OXFORD – Faith and forgiveness.

Rev. William Berry told people overflowing the church Tuesday morning that those were Megan Ripley’s two most important words, the essence of who she was.

“In 15 or 20 minutes, I thought how could I do justice to this beautiful young woman?” Berry said, reflecting on his own sermon. He knew her for almost nine years, and that she was the same age, 18, as his daughter, who had given Ripley piano lessons, Berry said.

“I narrowed it down to two words important to her and to all of us, and they stood out in Megan, and they were faith, and forgiveness,” he said. “God says to forgive because he first forgave us, and forgiveness is what Megan Ripley would want.”Ripley was killed Thursday afternoon after a hunter mistakenly shot her in the woods behind her Christian Ridge Road home in Paris.

An estimated 300 people packed the Oxford Advent Christian Church on Route 26 including the hunter, Timothy P. Bean, 51, of Paris.

Before the funeral began, photographs of Ripley played across a screen hanging above the pulpit at various ages, with her family, her pets, in a kayak.

Her thick, curly dark-brown hair typically fell loose below her shoulders, framing a lovely, oval face with a soothing smile and peaceful but humor-filled, bright brown eyes.

One showed her with her blind springer spaniel, Moka, another with her mare, Diva – her first horse, given to her by her father, Troy, last spring. In another picture, Ripley and her mother, Jeri, snuggled together in a fuzzy poncho, beaming at the camera.

Despite describing, and showing, the wrenching pain of their loss, Ripley’s family, her friends, her fianc, and her church community spoke again and again about Ripley’s love for the Lord, how her death was meant to be, and how she, because of her own vast love and the way she lived her life, was prepared to go to heaven.

Mourners also remembered the 18-year-old as a loyal friend and devoted pet lover, as well as an ardent Patriots fan with an impressive football throw herself. She lived abroad with her family during Troy’s military service, learning German and adopting a love of skiing in the Alps.

According to Ripley’s obituary, printed last Sunday, “Most of Megan’s short life was spent with her brothers. They loved to play football in the yard, go four-wheeling, go skiing, fly kites, anything outside.”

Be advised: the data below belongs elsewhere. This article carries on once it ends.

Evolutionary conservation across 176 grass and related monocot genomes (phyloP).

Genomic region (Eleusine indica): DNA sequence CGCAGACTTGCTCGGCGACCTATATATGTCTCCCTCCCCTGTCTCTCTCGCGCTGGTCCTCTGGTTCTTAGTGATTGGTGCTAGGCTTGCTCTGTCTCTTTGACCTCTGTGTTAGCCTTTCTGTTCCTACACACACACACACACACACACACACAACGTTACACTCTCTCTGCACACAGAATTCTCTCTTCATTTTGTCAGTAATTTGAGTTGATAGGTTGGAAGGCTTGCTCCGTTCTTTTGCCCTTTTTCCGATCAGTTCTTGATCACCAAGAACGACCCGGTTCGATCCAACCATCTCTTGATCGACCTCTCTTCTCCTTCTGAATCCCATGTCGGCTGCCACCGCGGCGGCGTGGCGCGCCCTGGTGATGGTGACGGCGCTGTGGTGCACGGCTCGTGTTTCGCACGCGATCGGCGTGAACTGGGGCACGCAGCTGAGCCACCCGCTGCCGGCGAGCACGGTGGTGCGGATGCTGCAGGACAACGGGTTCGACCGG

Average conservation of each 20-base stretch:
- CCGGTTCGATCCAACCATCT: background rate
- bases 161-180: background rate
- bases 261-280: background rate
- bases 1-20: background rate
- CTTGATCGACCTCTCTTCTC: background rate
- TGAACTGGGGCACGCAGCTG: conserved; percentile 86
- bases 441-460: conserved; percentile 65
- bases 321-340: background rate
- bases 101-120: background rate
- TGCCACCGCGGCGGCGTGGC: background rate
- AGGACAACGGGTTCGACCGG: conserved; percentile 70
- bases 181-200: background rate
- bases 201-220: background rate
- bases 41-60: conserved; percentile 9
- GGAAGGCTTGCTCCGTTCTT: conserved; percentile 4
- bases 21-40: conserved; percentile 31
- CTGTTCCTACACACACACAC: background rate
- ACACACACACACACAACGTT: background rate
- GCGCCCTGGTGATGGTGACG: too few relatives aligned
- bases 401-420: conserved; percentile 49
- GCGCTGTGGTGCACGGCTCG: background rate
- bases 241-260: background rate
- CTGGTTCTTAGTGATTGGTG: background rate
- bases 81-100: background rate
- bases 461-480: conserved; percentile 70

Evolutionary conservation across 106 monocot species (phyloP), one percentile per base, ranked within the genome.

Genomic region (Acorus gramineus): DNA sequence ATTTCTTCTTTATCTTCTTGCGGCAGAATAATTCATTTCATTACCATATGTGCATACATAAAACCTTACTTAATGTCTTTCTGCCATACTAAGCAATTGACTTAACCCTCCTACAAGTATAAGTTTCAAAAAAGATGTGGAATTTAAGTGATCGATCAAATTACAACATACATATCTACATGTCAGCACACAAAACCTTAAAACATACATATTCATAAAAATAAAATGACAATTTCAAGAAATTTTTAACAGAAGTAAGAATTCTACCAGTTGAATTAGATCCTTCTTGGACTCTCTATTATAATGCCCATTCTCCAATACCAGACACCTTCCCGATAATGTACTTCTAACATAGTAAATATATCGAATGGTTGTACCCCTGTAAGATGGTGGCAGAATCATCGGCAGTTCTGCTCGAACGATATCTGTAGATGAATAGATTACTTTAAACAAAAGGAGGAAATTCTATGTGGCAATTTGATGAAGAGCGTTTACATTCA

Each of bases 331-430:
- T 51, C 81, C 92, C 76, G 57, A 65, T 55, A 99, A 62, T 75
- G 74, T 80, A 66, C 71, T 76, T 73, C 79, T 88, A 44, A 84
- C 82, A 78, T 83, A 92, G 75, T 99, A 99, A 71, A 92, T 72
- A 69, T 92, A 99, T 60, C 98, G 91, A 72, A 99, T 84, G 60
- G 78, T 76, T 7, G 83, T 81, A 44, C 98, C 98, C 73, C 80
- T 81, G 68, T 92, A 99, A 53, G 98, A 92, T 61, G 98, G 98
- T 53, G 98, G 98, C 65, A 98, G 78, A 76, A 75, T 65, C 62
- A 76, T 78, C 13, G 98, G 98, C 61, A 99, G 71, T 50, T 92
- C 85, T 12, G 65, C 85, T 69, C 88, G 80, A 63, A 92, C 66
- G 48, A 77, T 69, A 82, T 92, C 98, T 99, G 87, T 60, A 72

Berry also described the faith of the Ripleys on the night of her death in the emergency room of Stephens Memorial Hospital.

“I saw this faith not crumble and fail,” he said. “But I saw it grow… Thinking about their understanding of events, they were still solidly focused on God.”

He told two stories, one from before Ripley’s death and one from the day of her death.

He described driving not long ago with the Ripley family with hunters visible on either side of the road. “Jeri asked Megan if she ever worried about being killed and getting shot by mistake, and Megan’s answer was emphatically, ‘No.’ She said if that ever happened, it was to take her home.”

The other story was directed at the Ripleys, and especially to Megan’s father, Troy.

“He shared with me the frustration he felt in the field that day as his daughter lay dying,” Berry said. “There was a reason that the last words in her mouth were to go get you, because she loved you … You had already done your work. You had prepared her all her life and you had shown her Christ… In that day, when God called her home, I can only say how fitting it was she went from your arms to the Father.”

Many were weeping throughout the story.

Friends sang songs, remembering Ripley. Music filled the ceremony, which began, after a prayer, with seven musicians playing six guitars and one electric banjo. They performed four songs, and during the songs, the Ripley family stood, their hands raised, Jeri’s arms especially held high as if she sought to be filled.

Sean Lebida of Bowdoin, who was going to marry Ripley, also gave a short eulogy. “She would want me to share why she had such a joy about her,” he said. “A joy and a light that shone through her, the light of Jesus Christ.”

And Troy Ripley briefly spoke, thanking so many for coming to his daughter’s funeral service.

“You’re doing what she did, which was pour out the love. To speak about her would take 18 years, and I’m sure you would get hungry before then.”


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